A 2019 study published in the Journal of Abnormal Psychology concluded that since the late 2000s, the mental health of teens and young adults has declined dramatically. Between 2009 and 2017, rates of depression, attempted suicides, and “serious psychological distress” among ages twelve to twenty-one have increased by 51%. More than one in eight Americans ages twelve to twenty-five experienced a major episode of depression. The CDC reports that between 2007 and 2016 rates of suicide jumped 56%. Suicide is now the second leading cause of death among people ages ten to thirty-four. We’re rich…and depressed! Wealth doesn’t make people content!

Discontentment and Covetousness Caused by Social Media

You might wonder two things. First, why such a dramatic increase in the last decade? Second, why such a dramatic increase among young people? Research shows social media is to blame! It increases depression and loneliness. Another way to say it is social media destroys contentment!

Jean Twenge is a professor of psychology at San Diego State University, and the author of iGen, a book about how technology affects the lives of young people. She writes:

“There was one change that impacted the lives of young people more than older people, and that was the growth of smartphones and digital media like social media, texting, and gaming. [While older adults also use these technologies] their adoption among younger people was faster and more complete, and the impact on their social lives much larger.”

She explains the way young people communicate and spend their leisure time has, “Fundamentally changed. They spend less time with their friends in person and less time sleeping, and more time on digital media.”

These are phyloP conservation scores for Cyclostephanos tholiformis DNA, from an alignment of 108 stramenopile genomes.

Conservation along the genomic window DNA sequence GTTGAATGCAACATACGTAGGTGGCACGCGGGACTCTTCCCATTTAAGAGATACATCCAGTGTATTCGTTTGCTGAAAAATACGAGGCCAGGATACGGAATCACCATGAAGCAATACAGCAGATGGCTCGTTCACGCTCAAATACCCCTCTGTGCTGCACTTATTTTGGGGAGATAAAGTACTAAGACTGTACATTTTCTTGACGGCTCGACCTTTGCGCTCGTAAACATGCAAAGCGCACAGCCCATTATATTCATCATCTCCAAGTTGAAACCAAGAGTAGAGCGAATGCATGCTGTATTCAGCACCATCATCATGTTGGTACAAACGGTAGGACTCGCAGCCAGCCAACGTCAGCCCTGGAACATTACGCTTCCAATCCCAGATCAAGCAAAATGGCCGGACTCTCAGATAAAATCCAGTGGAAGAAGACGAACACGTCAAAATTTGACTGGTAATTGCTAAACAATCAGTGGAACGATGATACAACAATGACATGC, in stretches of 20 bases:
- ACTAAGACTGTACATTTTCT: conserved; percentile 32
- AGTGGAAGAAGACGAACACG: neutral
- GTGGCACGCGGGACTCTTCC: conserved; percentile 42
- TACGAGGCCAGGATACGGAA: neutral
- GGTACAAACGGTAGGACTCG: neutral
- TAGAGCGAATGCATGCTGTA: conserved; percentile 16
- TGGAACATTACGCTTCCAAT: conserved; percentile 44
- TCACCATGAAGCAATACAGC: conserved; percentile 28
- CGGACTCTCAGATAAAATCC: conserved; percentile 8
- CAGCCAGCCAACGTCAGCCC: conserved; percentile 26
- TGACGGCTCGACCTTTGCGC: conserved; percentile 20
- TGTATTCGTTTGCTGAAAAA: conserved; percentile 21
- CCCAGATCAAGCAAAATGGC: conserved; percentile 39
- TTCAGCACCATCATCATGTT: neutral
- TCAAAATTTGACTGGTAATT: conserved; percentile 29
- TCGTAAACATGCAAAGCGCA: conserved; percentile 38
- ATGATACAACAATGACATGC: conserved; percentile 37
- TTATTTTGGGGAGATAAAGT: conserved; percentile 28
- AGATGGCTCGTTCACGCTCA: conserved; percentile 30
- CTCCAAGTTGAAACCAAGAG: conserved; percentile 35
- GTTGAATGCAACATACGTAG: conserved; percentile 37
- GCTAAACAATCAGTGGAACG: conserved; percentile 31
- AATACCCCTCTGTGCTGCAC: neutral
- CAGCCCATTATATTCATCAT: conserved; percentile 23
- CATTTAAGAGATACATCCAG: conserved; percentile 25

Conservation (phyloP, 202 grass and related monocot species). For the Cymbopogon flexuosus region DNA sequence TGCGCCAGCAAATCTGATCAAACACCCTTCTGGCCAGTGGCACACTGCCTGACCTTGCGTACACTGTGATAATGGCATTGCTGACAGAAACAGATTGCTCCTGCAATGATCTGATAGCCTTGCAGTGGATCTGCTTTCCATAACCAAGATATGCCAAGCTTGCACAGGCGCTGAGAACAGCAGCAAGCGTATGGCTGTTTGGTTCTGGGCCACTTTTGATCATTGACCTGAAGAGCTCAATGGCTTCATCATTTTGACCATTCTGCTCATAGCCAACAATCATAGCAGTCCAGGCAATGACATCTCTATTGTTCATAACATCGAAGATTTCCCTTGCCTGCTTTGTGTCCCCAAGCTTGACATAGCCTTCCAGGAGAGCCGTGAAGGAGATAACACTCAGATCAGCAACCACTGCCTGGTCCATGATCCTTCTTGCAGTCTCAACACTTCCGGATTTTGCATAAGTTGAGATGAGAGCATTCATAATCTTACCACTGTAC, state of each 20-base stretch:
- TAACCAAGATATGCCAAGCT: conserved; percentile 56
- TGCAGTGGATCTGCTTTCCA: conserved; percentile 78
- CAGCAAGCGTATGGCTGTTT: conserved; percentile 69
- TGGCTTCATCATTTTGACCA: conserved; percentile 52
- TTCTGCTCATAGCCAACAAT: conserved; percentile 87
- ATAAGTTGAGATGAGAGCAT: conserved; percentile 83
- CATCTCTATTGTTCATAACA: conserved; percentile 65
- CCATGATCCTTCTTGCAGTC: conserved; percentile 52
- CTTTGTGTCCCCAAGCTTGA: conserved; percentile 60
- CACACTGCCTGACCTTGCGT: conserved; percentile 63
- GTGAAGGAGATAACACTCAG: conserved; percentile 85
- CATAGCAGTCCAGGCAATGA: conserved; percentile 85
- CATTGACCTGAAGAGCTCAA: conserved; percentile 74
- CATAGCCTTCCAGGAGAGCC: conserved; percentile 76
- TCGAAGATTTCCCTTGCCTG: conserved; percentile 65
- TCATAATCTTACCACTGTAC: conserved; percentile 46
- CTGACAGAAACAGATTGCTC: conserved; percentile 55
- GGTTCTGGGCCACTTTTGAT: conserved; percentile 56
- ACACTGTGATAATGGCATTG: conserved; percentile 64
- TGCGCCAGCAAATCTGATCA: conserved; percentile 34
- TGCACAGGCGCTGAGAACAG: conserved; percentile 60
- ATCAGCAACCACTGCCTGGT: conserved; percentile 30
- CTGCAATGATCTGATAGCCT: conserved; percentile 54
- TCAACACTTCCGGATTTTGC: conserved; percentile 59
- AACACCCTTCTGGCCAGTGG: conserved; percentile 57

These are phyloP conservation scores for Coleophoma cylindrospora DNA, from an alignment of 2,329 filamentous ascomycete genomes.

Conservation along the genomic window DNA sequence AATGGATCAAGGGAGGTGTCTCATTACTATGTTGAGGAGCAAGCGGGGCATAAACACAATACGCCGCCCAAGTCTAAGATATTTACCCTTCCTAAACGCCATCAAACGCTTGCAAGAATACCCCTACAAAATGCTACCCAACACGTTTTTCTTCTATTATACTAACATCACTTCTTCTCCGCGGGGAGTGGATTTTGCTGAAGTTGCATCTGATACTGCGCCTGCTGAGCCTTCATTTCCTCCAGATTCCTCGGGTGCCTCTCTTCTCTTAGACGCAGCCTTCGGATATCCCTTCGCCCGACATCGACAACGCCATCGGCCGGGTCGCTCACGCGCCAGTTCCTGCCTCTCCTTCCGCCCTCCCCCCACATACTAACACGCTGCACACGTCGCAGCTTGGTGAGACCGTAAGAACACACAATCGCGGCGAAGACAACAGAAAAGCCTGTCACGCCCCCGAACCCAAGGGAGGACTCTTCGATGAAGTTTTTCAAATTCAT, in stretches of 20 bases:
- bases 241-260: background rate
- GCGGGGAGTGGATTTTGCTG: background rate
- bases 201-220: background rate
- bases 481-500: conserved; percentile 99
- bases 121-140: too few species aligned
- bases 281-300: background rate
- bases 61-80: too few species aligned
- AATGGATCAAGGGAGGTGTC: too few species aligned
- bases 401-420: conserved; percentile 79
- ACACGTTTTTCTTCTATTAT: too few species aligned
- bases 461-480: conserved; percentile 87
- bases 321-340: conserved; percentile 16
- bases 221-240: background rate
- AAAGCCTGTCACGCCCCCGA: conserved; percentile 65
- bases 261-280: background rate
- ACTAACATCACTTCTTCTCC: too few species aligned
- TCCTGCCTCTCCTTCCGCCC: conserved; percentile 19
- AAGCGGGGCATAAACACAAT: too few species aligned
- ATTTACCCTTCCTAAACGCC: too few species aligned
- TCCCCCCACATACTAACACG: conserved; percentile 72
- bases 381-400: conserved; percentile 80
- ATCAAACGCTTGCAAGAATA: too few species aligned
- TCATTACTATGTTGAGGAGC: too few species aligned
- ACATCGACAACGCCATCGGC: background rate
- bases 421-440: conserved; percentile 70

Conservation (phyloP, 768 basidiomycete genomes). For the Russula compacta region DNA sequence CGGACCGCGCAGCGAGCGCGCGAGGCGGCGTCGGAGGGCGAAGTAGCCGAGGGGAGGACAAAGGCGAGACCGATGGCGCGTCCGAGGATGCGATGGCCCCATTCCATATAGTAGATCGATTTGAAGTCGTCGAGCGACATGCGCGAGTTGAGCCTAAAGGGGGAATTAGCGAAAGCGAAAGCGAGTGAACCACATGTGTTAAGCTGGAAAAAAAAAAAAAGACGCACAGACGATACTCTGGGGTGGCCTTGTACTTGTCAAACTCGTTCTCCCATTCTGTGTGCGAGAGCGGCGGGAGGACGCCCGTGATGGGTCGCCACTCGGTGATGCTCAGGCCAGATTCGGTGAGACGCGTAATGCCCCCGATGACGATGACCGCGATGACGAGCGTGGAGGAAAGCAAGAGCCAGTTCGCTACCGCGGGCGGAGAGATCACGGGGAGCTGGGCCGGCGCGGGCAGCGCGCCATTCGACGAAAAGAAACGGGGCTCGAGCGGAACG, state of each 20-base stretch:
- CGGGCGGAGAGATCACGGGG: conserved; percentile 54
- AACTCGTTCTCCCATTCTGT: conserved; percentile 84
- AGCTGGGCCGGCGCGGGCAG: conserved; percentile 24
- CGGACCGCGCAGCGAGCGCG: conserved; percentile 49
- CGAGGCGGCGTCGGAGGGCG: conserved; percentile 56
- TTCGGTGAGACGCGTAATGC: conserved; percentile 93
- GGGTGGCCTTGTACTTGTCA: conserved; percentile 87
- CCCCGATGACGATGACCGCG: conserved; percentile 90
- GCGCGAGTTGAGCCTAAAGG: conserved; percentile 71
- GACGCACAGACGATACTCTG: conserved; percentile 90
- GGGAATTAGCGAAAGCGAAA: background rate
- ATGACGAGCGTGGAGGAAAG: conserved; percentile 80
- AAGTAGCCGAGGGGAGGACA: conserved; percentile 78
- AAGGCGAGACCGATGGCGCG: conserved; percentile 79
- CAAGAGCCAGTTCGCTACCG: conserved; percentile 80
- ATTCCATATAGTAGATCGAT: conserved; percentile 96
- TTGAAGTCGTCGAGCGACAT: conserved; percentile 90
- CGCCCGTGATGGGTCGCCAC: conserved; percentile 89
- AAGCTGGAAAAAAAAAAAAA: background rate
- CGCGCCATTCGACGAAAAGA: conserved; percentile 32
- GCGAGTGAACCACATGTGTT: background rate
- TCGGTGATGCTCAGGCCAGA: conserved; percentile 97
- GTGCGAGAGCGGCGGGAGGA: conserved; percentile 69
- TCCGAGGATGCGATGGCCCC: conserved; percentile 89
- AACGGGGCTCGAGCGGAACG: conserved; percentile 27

A study that examined the “Association between screen time and depression among US adults,” reads:

Activities that benefit mental health – including sleep and face-to-face interaction with friends and family – have declined as American youths have deepened their engagement with digital media. A substantial amount of research has found associations between heavy technology use and poor mental health outcomes among adolescents and young adults.

Another article in the Child Mind Institute, titled, “Does Social Media Cause Depression,” reads:

Evidence is mounting that there is a link between social media and depression. In several studies, teenage and young adult users who spend the most time on Instagram, Facebook, and other platforms were shown to have a substantially higher rate of reported depression – [up to] 66% – more than those who spent less time.

Lisa Damour is a clinical psychologist who specializes in treating adolescents and young adults, and she attributed the increased rates of depression to social isolation, not getting enough sleep (often because social media interferes), and stress from the world’s problems.

There’s a duality associated with the way social media connects us. It’s good in that it connects us to more people, so we’re more aware of people’s problems. We can pray for others, give financially to their needs, and share their struggles with them. In the language of Galatians 6:2 we can “bear one another’s burdens,” but this is also the downside! We’re aware of more people’s problems, and it weighs on us. Instead of knowing one person who lost their job, died, got in an accident, or has cancer, we know twenty. We have the burdens of countless others bearing down on us.